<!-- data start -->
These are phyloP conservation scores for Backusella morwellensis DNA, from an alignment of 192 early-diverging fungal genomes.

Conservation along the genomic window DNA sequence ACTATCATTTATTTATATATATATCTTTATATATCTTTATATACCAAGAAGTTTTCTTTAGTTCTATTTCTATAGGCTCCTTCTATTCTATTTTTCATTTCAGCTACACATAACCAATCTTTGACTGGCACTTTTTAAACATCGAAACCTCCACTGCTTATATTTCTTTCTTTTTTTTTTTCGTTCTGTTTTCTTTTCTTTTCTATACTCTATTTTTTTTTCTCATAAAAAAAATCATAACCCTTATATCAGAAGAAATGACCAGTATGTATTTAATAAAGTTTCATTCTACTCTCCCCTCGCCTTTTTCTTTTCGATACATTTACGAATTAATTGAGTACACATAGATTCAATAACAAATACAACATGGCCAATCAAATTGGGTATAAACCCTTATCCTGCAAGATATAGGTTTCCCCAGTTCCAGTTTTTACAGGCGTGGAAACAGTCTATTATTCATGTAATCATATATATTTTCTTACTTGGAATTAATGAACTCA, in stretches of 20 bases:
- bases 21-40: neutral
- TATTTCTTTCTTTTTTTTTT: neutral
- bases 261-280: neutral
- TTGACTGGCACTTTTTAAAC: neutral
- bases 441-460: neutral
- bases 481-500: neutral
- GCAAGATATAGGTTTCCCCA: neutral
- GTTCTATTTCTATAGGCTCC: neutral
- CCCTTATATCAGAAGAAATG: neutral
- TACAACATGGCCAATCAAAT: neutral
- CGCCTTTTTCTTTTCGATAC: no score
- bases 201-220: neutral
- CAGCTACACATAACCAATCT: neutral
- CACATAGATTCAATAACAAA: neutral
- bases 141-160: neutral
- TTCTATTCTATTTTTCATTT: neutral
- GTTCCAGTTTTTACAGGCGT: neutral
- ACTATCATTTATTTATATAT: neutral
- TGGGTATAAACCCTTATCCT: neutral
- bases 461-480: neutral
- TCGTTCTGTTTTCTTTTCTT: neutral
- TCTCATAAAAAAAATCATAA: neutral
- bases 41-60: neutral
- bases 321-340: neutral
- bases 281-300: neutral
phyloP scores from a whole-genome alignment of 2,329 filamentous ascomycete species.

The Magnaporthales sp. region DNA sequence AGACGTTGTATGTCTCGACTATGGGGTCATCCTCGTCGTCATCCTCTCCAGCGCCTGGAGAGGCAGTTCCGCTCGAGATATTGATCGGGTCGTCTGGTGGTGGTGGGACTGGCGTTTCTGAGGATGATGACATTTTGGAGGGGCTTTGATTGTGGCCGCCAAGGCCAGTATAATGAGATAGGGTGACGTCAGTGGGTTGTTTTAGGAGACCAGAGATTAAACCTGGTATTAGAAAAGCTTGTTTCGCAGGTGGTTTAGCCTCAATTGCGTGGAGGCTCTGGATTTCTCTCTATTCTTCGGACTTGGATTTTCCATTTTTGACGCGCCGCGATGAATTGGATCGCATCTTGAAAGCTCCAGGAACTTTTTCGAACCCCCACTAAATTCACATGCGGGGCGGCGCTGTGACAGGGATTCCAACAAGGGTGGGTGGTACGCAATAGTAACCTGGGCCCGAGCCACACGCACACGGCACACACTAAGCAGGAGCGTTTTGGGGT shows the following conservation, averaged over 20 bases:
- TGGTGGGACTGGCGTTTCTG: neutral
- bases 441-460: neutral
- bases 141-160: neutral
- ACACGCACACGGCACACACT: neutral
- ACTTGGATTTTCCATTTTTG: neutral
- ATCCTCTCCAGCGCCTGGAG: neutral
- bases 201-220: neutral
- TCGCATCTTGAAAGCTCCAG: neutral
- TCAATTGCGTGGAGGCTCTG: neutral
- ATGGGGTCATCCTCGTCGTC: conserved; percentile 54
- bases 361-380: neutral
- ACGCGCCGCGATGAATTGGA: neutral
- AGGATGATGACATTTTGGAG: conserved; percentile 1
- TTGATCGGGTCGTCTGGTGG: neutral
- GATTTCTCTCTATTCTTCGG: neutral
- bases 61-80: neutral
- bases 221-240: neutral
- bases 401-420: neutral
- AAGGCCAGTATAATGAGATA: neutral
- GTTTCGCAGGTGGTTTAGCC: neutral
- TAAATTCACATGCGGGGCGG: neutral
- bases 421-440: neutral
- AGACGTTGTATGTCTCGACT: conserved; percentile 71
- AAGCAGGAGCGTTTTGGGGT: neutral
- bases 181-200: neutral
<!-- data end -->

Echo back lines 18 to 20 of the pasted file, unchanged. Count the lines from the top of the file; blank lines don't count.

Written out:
- TTCTATTCTATTTTTCATTT: neutral
- GTTCCAGTTTTTACAGGCGT: neutral
- ACTATCATTTATTTATATAT: neutral